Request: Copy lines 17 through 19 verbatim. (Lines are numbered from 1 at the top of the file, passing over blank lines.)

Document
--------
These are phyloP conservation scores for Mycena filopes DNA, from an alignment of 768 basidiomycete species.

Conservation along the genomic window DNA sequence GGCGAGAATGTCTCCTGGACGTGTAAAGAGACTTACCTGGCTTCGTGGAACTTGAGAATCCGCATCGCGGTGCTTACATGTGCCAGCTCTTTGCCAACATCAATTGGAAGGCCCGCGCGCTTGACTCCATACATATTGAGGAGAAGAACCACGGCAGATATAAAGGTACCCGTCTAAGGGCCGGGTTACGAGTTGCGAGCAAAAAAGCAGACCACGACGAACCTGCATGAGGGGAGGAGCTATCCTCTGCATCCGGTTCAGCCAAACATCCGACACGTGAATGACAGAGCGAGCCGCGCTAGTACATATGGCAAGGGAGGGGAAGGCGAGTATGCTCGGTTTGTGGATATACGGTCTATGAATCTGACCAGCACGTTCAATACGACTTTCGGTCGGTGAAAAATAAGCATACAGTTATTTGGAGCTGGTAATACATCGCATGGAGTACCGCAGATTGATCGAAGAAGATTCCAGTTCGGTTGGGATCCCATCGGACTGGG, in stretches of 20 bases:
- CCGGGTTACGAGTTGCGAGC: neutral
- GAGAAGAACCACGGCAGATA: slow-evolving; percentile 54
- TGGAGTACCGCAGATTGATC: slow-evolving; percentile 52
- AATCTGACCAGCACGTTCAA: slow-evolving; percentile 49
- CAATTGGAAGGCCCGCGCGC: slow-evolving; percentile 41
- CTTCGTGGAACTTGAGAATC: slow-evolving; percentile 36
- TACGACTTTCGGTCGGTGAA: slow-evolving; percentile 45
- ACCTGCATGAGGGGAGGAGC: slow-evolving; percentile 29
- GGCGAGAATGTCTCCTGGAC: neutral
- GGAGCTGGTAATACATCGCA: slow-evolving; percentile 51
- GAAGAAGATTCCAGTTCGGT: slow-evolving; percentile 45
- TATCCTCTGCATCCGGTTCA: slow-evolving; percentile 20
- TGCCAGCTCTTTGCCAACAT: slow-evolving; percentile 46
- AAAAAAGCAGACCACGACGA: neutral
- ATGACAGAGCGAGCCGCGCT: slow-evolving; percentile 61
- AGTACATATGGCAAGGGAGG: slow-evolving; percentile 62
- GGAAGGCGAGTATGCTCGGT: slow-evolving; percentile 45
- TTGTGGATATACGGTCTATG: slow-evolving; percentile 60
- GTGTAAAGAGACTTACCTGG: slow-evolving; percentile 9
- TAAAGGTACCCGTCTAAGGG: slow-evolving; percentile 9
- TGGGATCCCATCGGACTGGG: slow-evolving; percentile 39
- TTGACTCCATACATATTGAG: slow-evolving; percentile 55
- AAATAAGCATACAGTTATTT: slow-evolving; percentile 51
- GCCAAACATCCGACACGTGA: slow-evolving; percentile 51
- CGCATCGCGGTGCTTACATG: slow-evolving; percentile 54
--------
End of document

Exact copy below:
- ATGACAGAGCGAGCCGCGCT: slow-evolving; percentile 61
- AGTACATATGGCAAGGGAGG: slow-evolving; percentile 62
- GGAAGGCGAGTATGCTCGGT: slow-evolving; percentile 45